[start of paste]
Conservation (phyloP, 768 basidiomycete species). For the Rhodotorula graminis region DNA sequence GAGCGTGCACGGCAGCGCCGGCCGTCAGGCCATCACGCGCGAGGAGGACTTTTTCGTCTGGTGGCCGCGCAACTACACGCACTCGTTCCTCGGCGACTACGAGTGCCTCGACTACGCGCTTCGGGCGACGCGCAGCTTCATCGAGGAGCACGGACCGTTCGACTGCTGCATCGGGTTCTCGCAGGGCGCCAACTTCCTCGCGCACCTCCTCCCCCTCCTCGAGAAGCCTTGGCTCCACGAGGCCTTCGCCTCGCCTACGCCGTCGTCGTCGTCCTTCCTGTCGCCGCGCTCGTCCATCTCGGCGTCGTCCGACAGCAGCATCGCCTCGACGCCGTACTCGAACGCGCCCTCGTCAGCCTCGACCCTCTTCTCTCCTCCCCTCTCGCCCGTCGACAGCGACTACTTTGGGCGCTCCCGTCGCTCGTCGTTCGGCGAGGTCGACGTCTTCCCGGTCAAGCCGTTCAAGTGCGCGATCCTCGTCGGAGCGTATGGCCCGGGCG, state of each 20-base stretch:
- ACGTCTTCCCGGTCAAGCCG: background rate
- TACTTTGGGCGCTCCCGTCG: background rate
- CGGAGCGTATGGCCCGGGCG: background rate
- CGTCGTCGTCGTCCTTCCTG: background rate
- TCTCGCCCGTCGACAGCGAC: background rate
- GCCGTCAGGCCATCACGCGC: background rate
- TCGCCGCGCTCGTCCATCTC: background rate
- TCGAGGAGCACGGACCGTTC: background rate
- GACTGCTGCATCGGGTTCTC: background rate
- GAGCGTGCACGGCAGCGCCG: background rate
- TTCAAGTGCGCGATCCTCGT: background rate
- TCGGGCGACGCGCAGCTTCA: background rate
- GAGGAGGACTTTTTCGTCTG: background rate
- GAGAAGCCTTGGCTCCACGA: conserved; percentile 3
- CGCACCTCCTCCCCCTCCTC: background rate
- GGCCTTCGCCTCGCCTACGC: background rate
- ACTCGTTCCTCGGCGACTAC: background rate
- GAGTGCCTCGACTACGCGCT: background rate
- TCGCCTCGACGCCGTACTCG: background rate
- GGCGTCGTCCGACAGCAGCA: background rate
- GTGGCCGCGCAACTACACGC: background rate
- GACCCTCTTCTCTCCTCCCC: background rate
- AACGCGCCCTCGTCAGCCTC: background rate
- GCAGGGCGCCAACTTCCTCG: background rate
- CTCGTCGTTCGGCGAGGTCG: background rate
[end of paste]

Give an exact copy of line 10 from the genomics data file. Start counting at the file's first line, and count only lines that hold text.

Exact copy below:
- GACTGCTGCATCGGGTTCTC: background rate